Week 6. Letters written: 40. Replies: 4. Interviews: 1.

Signed on again this week. My documents had been flagged so I had to have another interview. It seems that I can only pursue my job search in my chosen profession for 13 weeks before they decide I'm never going to make it. After that I've got to go to a job review workshop. This is a brave new world where new opportunities are assessed. All your details are fed into a computer which tells you where you might try for work. The prospect of shelf-filling looms again. Anyway, I've got six weeks before I have to confront this option.

I had a phone call from a recruitment consultant. I had sent him my CV in response to an advert I had seen for a position as a production manager. He thanked me for my reply but thought it a bit short on information. My idiot's guide to getting a job after the age of 45 stressed that you should put down only information that's relevant to the job you're applying for, but my brevity didn't impress him. I typed another two pages of guff which didn't really add to the sum of human knowledge on the subject. Since then I have heard no more.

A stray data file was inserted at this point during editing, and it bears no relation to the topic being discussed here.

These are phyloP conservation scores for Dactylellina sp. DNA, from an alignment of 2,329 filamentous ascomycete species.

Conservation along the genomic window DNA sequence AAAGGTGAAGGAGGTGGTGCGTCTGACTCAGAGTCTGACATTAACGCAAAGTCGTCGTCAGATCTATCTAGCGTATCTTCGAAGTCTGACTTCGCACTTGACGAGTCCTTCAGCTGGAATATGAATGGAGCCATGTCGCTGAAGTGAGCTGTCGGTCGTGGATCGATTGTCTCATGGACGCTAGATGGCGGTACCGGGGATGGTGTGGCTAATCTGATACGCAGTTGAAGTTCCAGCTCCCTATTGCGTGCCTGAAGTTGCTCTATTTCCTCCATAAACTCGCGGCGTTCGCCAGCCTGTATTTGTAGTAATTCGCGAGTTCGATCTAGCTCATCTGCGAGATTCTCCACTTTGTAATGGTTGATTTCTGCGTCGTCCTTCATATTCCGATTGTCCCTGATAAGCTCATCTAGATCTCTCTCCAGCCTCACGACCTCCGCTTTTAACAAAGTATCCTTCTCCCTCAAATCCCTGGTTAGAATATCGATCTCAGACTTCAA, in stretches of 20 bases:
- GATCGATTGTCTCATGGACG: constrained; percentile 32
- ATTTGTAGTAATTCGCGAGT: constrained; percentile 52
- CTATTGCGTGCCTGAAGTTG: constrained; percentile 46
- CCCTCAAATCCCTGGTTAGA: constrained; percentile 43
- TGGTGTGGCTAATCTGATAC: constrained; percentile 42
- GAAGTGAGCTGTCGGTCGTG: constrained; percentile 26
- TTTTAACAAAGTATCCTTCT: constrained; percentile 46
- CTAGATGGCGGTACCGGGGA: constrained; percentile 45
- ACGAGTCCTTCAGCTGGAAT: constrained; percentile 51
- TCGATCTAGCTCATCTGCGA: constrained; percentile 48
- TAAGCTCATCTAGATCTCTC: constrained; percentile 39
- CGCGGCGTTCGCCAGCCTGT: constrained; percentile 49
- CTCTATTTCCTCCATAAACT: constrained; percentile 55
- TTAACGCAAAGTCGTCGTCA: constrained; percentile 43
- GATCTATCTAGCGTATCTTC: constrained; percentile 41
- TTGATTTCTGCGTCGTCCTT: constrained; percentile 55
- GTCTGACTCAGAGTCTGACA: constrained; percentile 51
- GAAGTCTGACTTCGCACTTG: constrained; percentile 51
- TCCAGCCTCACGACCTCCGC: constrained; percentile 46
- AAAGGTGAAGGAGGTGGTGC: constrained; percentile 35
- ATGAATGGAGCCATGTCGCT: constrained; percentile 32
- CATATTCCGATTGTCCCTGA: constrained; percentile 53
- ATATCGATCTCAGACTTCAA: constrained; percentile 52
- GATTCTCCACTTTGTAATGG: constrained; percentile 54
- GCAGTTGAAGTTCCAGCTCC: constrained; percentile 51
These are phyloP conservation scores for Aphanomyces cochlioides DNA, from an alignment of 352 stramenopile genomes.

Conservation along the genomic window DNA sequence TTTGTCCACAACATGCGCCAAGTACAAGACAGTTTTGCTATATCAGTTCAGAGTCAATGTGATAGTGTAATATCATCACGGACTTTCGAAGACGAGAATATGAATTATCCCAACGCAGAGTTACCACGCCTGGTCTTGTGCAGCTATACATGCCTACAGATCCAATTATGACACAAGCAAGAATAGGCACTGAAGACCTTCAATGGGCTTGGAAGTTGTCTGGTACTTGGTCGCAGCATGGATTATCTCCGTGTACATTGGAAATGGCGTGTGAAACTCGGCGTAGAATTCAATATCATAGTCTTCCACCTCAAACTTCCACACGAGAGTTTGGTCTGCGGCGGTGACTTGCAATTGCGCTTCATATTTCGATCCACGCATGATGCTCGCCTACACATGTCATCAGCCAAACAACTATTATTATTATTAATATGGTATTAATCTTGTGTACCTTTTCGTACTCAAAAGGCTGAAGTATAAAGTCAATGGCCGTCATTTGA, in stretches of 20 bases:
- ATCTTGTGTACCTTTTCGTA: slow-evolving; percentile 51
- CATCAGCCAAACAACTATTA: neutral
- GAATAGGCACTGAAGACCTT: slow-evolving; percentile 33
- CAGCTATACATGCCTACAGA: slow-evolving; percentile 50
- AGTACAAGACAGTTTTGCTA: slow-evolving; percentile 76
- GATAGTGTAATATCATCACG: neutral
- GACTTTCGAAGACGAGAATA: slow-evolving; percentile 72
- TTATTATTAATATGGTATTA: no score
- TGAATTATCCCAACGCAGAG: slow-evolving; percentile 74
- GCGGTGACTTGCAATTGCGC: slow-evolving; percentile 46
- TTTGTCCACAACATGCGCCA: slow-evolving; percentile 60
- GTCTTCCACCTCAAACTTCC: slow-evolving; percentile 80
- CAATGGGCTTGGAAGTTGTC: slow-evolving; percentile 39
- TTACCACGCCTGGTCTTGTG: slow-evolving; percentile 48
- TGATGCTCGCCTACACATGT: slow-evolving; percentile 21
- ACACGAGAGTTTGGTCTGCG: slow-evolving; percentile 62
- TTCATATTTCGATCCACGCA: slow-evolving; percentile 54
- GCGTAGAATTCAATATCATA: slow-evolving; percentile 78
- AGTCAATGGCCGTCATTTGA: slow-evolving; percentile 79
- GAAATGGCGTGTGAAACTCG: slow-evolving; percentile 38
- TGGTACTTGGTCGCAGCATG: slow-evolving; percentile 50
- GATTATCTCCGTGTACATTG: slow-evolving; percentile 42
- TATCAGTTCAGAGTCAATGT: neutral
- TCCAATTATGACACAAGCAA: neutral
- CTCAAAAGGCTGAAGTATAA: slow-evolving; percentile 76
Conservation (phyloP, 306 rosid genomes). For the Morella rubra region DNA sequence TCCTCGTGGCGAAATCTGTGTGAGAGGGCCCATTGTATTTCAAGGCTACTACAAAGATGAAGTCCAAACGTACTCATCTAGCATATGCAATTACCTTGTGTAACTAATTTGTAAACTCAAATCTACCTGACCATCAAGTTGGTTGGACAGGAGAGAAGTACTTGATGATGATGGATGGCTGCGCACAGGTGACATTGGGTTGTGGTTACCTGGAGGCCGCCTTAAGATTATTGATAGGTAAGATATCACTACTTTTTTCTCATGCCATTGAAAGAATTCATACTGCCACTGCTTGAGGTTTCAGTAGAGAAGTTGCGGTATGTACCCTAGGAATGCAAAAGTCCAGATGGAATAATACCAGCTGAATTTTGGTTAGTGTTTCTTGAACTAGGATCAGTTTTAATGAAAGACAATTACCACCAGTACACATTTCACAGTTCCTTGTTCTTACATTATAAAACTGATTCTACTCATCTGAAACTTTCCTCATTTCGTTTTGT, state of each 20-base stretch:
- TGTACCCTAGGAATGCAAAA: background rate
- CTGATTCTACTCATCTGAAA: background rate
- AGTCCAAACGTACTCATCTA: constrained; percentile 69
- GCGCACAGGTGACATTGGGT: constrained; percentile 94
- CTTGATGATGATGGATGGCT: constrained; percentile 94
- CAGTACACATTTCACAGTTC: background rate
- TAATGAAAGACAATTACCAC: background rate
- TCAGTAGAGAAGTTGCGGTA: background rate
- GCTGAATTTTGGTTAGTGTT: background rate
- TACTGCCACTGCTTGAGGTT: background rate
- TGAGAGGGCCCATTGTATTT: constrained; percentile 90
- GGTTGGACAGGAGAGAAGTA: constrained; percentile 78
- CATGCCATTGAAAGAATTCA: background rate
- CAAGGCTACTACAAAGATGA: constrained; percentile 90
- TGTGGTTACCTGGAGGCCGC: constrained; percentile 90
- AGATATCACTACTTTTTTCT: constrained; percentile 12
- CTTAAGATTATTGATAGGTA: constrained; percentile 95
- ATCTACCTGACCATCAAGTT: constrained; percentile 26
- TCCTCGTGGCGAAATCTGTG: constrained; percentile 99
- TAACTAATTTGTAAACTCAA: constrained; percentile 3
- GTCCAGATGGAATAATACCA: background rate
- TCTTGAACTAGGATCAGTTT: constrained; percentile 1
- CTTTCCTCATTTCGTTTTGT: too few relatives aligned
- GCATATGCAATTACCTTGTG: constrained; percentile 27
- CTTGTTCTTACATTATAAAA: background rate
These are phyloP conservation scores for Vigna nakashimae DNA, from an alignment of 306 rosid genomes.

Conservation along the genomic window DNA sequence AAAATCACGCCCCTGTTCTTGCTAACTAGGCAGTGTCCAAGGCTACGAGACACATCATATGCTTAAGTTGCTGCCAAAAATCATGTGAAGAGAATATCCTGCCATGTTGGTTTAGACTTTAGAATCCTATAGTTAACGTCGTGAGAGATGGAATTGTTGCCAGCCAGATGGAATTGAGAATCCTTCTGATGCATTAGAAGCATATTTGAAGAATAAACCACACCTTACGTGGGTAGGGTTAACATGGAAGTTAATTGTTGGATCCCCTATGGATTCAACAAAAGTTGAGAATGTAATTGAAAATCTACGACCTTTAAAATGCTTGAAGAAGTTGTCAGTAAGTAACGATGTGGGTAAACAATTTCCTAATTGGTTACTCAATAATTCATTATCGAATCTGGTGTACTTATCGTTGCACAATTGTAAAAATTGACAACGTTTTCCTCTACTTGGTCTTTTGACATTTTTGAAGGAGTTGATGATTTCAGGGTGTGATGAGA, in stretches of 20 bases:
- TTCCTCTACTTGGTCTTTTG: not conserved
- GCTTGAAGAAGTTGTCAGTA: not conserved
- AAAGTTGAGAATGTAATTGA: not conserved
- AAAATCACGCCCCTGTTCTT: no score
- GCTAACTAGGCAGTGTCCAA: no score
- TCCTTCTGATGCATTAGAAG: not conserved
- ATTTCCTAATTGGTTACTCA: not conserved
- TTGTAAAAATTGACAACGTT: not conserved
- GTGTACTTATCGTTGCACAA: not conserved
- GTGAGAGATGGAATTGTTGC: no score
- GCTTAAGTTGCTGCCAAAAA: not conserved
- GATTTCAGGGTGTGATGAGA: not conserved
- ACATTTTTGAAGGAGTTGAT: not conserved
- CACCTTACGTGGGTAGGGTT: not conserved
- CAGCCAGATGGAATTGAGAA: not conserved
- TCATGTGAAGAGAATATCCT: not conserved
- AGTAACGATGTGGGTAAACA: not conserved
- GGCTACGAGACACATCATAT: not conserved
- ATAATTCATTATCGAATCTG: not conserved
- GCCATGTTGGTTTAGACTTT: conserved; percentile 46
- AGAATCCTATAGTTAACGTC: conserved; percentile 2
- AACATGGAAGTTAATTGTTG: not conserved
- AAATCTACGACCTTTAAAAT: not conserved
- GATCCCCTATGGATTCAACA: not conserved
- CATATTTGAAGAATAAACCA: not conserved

This house husband thing is all very well but ironing really is the pits. T-shirts are OK, but women's clothes are impossible. There's far too much material and pleats everywhere. Does anyone understand what all those little symbols mean on the label? As for sheets - well. You need eight- foot long arms and a huge ironing board.

Another possible ad in this week's paper. The factory next to my previous place of employment is advertising for a planning/production manager. I'm not sure whether being known to them is an advantage or not. You never really know how people view you. I send off my CV and hope they are impressed with the succinctness of it. Another phone call from a management recruiter who has tracked me down after a lot of work. I am impressed by the trouble he has gone to. Maybe I won't be stacking shelves after all, maybe my career as a manager isn't over. John Emburey is back spinning for England, so why not me cranking up my rusty action to look after production schedules again?

The author lives in Hereford. He worked as a factory production manager before being made redundant. His diary appears every Thursday.